FIG. 4 is a flow chart illustrating an exemplary method for metallization in integrated circuits according to one embodiment. At block 402 features are formed in a dielectric layer on a substrate. FIG. 5A is a cross-sectional view illustrating an exemplary metallization after patterning of openings according to one embodiment. A dielectric layer 504 on a substrate 502 includes features 520. The features 520 may be trenches as in features 520A, 520B and/or planes or pads as in feature 520C. The substrate 502 may be an type of suitable substrate material, for example, silicon, germanium, gallium arsenide, silicon oxide, magnesium oxide, aluminum oxide or an organic laminate type material.

At block 404 a seed layer is deposited on the dielectric layer. FIG. 5B is a cross-sectional view illustrating an exemplary metallization after deposition of a seed layer according to one embodiment. A seed layer 506 is deposited on the dielectric layer 504 and in the features 520. The seed layer 506 may be, for example, a catalytic ink such as MicroCat, available from MacDermid, Inc. of Denver, Colo.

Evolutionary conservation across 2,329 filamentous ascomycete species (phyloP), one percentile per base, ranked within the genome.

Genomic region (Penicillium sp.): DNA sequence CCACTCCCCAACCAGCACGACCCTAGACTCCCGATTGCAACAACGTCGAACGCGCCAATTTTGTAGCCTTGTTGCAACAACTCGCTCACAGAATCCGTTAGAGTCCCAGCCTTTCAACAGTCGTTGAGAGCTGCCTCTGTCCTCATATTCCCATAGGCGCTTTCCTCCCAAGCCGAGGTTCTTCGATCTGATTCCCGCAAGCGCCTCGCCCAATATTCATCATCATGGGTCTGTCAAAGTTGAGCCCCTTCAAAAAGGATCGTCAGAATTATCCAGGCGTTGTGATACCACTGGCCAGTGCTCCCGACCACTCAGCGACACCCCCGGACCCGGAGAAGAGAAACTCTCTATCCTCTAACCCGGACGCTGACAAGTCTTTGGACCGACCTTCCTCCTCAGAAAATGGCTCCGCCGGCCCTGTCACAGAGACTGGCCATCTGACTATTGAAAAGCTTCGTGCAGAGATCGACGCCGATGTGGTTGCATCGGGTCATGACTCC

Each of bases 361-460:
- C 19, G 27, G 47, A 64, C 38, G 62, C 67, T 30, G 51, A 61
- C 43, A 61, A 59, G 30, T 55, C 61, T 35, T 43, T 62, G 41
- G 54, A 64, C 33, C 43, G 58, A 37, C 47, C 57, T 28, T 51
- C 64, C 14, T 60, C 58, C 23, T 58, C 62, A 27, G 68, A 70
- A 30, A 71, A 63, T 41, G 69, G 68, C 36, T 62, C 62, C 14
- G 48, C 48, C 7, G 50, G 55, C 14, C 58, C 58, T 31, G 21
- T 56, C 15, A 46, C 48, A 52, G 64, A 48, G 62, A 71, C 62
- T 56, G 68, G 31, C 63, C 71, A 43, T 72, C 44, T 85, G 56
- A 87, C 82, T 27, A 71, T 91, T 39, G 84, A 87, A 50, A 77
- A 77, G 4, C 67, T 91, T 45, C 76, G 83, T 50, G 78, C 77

At block 406 the seed layer is selectively treated. FIG. 5C is a cross-sectional view illustrating an exemplary metallization after selective treatment of the seed layer according to one embodiment. The seed layer 506 is selectively treated in regions 508. Treatment of the regions 508 allows the remainder of the seed layer 506 to be removed separately from the regions 508. For example, the seed layer 506 may be cured by selectively rasterizing a laser in the regions 508 to alter the chemical properties of the regions 508. According to one embodiment, the seed layer 506 is a catalytic ink and after treatment the regions 508 do not dissolve in certain chemical etchants.

At block 408 the untreated regions of the seed layer are removed. FIG. 5D is a cross-sectional view illustrating an exemplary metallization after removal of the untreated seed layer according to one embodiment. The seed layer 506 is removed from the dielectric layer 504. According to one embodiment, the treated regions 508 of the seed layer 506 remaining are located on a bottom surface of the features 520 in the dielectric layer 504.